The Consumerist, an online resource for consumers to learn and report about their issues, recently exposed a situation at a Ford Dealership where a customer was advised that if he didn’t rate the service he received as satisfied, the personnel at the dealership would be financially impacted.
In addition, there was an implied threat that the customer would no longer be able to get good service for his car at that dealership in the future, if a bad score was given as they would know about his complaint.
Something is seriously wrong with the dealership’s implementation of Ford’s customer satisfaction process. From the comments section of this article, it appears that this kind of pressure exists in many car dealerships.
1. Ford has put a financial incentive out to its dealerships to encourage them to ensure their customers are satisfied. This is not a bad policy. In fact, many large organizations provide some form of positive incentive to their organization to promote attaining customer satisfaction objectives.
2. The flaw here is the management action at the local dealership. Management has passed the financial incentive down to its supervisors and staff without the proper guidelines and controls. Management has allowed its staff and supervisors the freedom to address the need for a satisfactory rating in any way they want to.
a. Coercing a customer who is not satisfied into providing a ‘satisfactory rating’ is not what Ford would envision.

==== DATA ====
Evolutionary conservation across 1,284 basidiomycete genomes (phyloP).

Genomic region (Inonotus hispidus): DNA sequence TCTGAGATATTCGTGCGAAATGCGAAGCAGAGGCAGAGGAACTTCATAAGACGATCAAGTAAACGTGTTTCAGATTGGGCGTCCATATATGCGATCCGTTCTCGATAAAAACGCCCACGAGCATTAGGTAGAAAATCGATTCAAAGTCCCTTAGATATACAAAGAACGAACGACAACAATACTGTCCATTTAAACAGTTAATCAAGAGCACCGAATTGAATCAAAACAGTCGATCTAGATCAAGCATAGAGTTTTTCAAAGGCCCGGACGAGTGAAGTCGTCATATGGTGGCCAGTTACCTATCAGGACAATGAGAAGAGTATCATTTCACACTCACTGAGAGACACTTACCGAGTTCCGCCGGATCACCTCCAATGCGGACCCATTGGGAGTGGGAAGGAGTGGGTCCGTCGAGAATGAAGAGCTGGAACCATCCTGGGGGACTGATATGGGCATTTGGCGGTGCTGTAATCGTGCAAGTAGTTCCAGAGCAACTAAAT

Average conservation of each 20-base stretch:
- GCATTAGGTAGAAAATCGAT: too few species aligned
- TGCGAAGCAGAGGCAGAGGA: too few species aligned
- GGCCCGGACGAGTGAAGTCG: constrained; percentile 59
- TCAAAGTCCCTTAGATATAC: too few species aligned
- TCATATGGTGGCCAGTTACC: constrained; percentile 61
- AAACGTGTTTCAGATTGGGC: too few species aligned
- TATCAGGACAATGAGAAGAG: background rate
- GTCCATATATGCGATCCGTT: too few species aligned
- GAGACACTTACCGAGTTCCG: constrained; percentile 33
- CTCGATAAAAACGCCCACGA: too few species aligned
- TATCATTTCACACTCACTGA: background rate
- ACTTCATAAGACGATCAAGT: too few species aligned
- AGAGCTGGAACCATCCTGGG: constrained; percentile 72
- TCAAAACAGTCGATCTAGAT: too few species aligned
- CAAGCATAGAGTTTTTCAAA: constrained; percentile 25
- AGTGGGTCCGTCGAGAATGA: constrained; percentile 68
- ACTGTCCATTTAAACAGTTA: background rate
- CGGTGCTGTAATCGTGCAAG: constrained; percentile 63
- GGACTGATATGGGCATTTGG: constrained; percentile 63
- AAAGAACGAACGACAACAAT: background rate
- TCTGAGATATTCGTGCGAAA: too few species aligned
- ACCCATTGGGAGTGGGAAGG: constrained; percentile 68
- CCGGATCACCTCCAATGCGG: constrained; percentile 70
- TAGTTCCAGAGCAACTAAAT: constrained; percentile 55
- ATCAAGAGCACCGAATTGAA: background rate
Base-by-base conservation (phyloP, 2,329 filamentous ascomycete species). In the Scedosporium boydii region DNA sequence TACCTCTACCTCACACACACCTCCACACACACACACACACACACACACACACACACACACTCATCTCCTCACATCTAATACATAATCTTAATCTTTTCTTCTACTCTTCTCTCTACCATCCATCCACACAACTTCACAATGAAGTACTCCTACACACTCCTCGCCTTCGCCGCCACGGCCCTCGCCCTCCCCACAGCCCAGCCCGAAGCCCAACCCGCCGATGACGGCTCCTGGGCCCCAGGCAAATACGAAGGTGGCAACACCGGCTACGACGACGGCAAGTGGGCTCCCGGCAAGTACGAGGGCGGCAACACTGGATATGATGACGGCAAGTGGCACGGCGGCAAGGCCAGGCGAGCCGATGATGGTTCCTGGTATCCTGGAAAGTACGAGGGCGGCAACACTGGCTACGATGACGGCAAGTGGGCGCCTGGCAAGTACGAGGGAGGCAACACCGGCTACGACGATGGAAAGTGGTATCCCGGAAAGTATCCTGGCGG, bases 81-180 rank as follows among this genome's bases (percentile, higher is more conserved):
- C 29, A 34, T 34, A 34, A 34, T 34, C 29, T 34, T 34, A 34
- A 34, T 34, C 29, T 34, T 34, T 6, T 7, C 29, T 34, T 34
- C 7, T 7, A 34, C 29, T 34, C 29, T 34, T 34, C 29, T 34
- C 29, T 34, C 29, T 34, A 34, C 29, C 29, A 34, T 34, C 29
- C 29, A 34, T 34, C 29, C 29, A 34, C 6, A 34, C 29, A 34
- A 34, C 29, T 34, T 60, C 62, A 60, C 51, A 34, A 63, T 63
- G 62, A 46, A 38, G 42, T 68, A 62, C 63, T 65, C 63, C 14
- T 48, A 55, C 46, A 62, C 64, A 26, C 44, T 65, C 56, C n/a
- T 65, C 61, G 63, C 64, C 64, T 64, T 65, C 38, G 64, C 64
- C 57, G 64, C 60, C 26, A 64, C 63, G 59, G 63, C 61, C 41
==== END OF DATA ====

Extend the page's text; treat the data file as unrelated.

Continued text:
b. Threatening a customer with the withdrawal of the ability to obtain service at this dealership is totally unacceptable.
3. Ford appears to have failed to provide its dealerships with acceptable guidelines to use with its customer satisfaction program.
4. Ford also appears to pass customer information to the dealership without asking the customer’s permission first. If the consumer does not want their name given to the dealership with their rating, they should have the right to remain anonymous to protect them from dealer backlash.
5. The reason that the customer was dissatisfied in this story appears to be due to a Ford policy and that the dealership had no leverage to fix the problem the customer was complaining about. Perhaps the dealership should have focused on escalating the issue to a higher level within Ford and allow them to handle the customer’s issue or found a way to mitigate the customer’s concern locally. It is unknown if Ford provides its dealerships with an escalation process to engage when customer issues beyond the dealer’s control, surface.
The same article refers to another story where a customer is offered a free oil change for a satisfactory rating on a customer service survey.
Read both articles at this link.
When implementation of customer satisfaction surveys are not controlled with guidelines and controls, the results obtained will not properly reflect consumer sentiment. In the end, both the consumer and the organization and its dealers will suffer.
What is your opinion? Should those closest to the customer be allowed to handle customer satisfaction any way they please? Leave your comments below.
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